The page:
Ailing orca J50 declared dead by scientists
'We are witnessing a slow motion extinction here,' researcher says of endangered killer whale population
An ailing killer whale calf that scientists have been trying to treat since August has died, scientists believe.
Ken Balcomb, head of the Center for Whale Research on San Juan Island in Washington state, said research teams declared the three-year-old female, known as J50, dead on Thursday evening.
J50 had not been spotted since last Friday.
Scientists became concerned for the southern resident killer whale in early August, when overhead photography showed she had lost 20 per cent of her body weight. The images triggered a cross-border emergency response and an unprecedented attempt to shoot the whale with doses of antibiotics.
"We know we're not going to get a carcass, because she was so thin her body sank to the bottom for sure. We're calling her dead as of 5 o'clock this [Thursday] evening," Balcomb said.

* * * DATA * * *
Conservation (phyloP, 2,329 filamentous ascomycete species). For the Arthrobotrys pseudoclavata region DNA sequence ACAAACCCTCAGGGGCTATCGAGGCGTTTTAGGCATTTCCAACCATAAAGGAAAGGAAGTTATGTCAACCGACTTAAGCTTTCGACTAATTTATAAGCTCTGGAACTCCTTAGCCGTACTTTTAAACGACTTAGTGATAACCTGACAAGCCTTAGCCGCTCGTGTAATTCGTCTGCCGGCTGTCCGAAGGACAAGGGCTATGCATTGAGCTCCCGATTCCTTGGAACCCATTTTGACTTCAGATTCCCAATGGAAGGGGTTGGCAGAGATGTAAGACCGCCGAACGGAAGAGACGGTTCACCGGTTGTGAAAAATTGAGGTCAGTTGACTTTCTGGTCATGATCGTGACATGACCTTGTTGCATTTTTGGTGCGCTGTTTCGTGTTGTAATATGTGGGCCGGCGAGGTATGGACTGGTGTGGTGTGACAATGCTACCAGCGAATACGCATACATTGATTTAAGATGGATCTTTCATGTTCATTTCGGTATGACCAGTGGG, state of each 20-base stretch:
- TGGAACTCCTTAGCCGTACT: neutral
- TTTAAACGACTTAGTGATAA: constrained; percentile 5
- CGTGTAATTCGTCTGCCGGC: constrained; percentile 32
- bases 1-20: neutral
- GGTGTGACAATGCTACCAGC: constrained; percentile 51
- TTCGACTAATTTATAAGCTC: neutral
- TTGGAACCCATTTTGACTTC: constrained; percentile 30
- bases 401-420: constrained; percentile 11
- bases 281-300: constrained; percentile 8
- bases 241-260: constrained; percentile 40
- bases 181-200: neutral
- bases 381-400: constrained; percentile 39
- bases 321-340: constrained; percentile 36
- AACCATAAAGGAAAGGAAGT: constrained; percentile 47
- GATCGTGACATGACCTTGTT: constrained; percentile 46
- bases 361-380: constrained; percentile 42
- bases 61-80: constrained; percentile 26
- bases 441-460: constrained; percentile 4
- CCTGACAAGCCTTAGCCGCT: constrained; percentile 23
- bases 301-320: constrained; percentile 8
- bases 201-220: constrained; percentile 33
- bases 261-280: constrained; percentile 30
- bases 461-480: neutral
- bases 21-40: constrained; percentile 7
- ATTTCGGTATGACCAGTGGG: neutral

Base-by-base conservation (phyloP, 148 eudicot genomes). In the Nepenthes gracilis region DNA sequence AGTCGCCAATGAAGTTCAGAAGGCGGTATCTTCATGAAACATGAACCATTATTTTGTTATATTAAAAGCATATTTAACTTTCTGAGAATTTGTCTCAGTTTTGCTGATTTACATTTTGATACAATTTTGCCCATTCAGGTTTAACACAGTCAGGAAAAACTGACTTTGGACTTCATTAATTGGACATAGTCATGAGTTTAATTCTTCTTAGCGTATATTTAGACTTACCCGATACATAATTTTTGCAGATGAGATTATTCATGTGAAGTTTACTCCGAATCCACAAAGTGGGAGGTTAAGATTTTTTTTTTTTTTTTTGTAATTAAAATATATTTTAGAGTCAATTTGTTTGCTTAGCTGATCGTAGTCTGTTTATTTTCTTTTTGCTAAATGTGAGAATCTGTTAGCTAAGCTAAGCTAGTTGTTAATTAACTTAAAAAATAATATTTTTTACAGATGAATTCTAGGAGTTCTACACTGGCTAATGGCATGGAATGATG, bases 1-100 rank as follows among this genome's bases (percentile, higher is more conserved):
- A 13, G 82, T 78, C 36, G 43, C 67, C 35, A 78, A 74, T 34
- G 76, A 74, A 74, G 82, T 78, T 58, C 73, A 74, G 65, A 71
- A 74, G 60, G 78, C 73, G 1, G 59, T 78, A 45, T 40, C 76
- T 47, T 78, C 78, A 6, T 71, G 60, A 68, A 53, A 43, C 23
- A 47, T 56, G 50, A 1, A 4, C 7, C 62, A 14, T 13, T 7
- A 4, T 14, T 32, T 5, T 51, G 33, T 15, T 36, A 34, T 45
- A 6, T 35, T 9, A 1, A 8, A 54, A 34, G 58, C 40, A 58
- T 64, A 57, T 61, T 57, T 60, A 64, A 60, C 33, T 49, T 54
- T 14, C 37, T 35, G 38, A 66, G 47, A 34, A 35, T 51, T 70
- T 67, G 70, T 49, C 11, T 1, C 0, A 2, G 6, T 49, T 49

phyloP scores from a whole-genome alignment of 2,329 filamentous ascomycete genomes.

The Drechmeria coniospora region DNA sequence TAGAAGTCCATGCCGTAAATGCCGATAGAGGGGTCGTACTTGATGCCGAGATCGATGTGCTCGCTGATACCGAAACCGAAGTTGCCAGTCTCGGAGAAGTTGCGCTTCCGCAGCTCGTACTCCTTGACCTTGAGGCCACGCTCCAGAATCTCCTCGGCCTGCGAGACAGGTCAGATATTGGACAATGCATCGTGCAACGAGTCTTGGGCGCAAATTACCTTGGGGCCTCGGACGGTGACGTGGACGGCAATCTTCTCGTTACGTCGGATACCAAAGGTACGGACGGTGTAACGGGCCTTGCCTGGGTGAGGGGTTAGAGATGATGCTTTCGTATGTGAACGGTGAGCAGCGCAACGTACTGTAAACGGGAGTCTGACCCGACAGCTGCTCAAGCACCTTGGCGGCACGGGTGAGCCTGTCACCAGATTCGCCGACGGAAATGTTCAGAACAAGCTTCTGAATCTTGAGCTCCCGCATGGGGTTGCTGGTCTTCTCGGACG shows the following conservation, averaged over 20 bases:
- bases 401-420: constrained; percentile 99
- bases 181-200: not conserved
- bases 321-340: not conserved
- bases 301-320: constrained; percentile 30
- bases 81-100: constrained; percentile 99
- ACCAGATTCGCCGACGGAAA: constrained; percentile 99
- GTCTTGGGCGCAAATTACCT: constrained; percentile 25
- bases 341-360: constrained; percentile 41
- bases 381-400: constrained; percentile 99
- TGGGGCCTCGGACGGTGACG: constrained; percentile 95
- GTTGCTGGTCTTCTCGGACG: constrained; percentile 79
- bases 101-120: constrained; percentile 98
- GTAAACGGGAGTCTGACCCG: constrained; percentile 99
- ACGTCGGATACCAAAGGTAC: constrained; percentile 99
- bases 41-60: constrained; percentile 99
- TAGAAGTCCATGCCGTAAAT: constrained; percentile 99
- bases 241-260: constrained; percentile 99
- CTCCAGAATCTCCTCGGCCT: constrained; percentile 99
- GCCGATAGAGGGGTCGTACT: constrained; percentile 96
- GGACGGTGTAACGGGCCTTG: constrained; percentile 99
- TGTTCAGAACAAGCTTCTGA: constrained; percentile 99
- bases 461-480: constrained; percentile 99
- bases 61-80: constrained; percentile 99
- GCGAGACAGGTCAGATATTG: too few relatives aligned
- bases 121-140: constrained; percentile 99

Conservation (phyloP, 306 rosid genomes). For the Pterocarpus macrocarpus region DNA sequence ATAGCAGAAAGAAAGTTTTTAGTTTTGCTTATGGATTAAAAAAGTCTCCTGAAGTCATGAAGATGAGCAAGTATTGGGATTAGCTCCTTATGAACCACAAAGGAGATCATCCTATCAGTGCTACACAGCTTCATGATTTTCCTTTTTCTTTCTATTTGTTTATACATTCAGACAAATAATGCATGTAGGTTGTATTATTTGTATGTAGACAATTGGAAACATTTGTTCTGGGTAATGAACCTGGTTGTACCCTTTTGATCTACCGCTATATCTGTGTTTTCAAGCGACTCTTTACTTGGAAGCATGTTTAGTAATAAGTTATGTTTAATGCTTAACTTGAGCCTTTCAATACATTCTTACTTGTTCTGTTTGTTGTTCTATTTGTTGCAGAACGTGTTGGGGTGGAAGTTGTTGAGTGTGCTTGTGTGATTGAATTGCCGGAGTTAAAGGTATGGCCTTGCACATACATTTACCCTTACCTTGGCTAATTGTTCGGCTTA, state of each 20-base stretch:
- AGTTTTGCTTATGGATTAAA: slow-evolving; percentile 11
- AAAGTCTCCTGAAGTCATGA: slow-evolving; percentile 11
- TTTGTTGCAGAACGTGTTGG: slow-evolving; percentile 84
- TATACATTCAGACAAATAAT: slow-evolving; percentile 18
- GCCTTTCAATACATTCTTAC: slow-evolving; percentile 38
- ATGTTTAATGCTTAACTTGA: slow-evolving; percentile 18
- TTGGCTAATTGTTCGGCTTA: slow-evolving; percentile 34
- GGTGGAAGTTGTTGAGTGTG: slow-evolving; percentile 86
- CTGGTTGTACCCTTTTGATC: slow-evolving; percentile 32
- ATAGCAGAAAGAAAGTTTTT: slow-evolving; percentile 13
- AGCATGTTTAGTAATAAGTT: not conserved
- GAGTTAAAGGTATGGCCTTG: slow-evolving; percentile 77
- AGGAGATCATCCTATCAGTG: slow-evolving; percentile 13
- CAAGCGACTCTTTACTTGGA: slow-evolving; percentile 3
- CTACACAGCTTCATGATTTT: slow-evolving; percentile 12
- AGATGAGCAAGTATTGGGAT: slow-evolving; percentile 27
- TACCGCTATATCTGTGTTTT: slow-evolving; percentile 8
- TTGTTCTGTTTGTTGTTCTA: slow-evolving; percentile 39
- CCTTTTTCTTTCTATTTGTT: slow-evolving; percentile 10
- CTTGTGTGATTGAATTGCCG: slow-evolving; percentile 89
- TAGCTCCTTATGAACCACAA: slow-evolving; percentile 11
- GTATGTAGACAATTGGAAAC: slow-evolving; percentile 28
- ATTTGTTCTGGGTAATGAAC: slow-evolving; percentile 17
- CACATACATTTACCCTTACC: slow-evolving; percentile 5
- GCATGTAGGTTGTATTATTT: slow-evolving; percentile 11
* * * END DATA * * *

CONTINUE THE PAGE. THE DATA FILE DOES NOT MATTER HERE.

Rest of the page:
"Our boat is returning with no evidence that she's alive anywhere in the population."
The southern resident killer whales, which are so endangered there are just 75 left, swim between Canadian and U.S. waters through busy shipping lanes.
J50 was part of the same family group as a mother orca who gained international attention earlier this year for carrying her dead newborn, in an apparent display of mourning, for 17 days.
Balcomb said when J50 was last seen she was suffering from "peanut head" — a condition characterized by the fat behind her skull becoming severely depressed.
"We've never seen a whale recover from that sort of emaciation," he said, adding that scientists were not ultimately able to determine why the whale was so thin.
"But we know all of the whales are looking pretty slim, there is a problem with the prey resource, Chinook salmon, in the entire Pacific Northwest."
Balcomb said the presumed death of J50 is a symptom of a much larger problem.
In the past 10 years, 42 whales have died, and only three have been born.
"The loss of one whale is tragic, but the loss of reproduction in the entire population is catastrophic," he said.
"We are witnessing a slow-motion extinction here."
The U.S. coast guard is continuing to conduct aerial and boat searches for the whale in U.S. and Canadian waters.